From Doukissis Plakentias, some trains surface and change power supply from 750V dc third rail to 25kv AC overhead, and run on the same tracks as the Suburban Rail to the Athens Airport, "Eleftherios Venizelos", initially without stopping at intermediate stops.

Full story about Line 3

Syntagma © Werner Huber Syntagma Line 3 © Werner Huber Omonia - Line 2 © Werner Huber
Photos Alexis Papazisimos & Werner Huber (More)


Athens Metro trainIn summer 2003, delivery of the 20 new 6-car trains for Line 1 (ISAP S.A.) was completed. The old trains (8 trains dating from 1959/1968 and 7 dating from 1983-1985) have been withdrawn. The 1983-built trains, built in East Germany, are all heading for scrapping. At least two of the 1959/1968 trains will be restored and preserved in working order at Piraeus depot, while some are being converted for special duties. Thus, Line 1 now only has two basic types of rolling stock, the 24 five-car trains delivered in two batches in 1984/85 and 1994/95, and the 20 new six-car trains built between 2000 and 2003. A 1984-built 5-car train has been experimentally fitted with air-conditioning, and all 44 trains were later retrofitted with such a system.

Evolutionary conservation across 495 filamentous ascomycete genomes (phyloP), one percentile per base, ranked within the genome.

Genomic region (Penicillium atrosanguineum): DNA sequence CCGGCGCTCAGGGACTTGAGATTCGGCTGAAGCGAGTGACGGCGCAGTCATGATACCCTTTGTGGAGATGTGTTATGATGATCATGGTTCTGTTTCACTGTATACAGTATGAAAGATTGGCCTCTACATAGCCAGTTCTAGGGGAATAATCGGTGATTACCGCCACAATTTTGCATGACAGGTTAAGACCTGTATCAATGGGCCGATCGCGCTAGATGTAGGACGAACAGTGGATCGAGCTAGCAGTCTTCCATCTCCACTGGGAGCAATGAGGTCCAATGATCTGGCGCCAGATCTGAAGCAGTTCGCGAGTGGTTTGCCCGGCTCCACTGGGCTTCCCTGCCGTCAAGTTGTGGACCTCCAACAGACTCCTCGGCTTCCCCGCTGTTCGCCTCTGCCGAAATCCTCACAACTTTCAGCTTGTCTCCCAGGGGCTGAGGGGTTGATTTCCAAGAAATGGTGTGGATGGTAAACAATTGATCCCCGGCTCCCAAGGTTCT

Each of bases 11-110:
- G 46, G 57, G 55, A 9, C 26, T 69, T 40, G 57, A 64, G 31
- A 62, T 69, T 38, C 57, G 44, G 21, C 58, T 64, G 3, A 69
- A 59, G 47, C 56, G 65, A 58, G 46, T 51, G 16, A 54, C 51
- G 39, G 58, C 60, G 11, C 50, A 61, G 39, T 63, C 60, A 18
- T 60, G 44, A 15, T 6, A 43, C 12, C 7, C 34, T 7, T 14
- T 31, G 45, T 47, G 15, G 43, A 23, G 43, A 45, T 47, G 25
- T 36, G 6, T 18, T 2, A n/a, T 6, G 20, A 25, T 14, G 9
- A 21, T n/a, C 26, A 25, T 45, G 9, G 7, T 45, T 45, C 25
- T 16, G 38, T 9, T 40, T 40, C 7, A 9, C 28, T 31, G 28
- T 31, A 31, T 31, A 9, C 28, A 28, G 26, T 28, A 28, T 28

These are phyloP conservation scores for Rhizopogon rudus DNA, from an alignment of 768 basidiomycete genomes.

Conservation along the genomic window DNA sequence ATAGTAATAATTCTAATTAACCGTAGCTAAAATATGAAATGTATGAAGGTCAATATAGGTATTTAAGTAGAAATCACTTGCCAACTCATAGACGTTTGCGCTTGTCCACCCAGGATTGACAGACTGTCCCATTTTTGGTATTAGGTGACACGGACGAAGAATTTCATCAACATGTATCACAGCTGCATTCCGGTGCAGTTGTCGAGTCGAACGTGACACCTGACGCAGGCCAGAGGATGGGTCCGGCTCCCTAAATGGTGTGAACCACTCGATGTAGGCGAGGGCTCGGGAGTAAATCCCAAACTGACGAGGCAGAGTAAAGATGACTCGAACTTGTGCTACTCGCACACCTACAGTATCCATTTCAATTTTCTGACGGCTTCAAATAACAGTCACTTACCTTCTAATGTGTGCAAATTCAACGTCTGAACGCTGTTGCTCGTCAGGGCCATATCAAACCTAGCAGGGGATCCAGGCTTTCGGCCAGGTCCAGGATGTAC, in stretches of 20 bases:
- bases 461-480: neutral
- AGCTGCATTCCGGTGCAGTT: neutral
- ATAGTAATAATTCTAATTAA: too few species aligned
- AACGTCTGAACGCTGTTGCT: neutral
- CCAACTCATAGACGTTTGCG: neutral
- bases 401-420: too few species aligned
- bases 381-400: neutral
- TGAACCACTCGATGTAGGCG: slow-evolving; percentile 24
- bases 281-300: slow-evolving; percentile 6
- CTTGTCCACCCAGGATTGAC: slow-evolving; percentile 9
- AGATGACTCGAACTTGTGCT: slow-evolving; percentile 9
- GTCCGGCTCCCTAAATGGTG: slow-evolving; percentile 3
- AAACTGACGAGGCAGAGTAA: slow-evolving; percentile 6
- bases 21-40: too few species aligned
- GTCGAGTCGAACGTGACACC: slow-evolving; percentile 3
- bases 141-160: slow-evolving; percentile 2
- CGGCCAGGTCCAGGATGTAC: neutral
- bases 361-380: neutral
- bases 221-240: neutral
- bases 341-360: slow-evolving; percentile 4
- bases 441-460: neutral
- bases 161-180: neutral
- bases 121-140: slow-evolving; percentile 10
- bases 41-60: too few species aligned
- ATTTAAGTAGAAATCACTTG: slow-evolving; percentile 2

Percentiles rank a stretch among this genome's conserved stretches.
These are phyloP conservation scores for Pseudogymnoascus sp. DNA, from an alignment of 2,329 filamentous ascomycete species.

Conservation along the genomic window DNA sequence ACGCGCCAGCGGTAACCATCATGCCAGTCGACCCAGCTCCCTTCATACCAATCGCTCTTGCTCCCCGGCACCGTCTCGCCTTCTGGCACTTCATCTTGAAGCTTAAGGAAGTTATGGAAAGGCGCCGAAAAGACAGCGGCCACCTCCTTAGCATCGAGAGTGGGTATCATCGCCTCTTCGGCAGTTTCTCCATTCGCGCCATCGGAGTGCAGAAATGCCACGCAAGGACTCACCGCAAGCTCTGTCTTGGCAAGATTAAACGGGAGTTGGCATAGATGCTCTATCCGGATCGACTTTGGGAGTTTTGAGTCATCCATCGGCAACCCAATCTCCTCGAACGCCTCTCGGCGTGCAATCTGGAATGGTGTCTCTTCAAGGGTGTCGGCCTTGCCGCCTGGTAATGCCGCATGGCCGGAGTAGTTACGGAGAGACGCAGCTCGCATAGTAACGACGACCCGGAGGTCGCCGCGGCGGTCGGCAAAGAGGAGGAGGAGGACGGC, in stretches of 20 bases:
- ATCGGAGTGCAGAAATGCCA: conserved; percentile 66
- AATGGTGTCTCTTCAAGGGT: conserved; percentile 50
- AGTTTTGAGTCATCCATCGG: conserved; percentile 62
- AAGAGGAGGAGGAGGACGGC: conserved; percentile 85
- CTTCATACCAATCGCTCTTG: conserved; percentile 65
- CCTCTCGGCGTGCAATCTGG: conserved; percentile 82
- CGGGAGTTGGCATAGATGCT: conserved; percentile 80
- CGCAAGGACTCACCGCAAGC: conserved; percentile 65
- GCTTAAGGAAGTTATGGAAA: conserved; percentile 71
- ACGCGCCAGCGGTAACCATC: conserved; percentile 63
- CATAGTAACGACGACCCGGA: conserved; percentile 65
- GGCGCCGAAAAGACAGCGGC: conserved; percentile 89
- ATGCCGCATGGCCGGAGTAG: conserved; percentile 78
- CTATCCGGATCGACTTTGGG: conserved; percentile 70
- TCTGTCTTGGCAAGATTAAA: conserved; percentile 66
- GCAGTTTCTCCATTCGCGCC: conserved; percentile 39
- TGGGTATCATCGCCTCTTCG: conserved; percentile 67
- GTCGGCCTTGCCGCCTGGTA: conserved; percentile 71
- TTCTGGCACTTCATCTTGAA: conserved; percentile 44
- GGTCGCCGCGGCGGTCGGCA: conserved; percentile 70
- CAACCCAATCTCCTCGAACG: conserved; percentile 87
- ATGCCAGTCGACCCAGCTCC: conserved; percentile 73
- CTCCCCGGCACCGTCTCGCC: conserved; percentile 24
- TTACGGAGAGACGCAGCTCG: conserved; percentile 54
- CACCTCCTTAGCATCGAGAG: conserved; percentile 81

21 new trains were also built for Attiko Metro S.A. by ROTEM of Korea for the extensions on Lines 2 and 3. The new trains will break away from the traditional design used since 1984 for Athens Metro trains (all 3 lines) and will have several new features:
- Automated station announcement system
- Animated advertising panels
- Gangways throughout the trains, to allow passengers to move freely between the carriages even when the train is in motion.
- Ventilation systems
- Passenger operated doors
- Aerodynamic front ends.

Out of these trains, 14 will be 750 V DC (direct current) operated for use on Line 2 and Line 3 as far as D. Plakentias. They will have 204 seats and room for 840 standing passengers. The remaining 7 will be dual-voltage (750 Vdc/25KV ac) units for use on services to the airport. These will only have 185 seats, as some of the floor space will be used for luggage. These will also be air-conditioned. All trains will have six cars.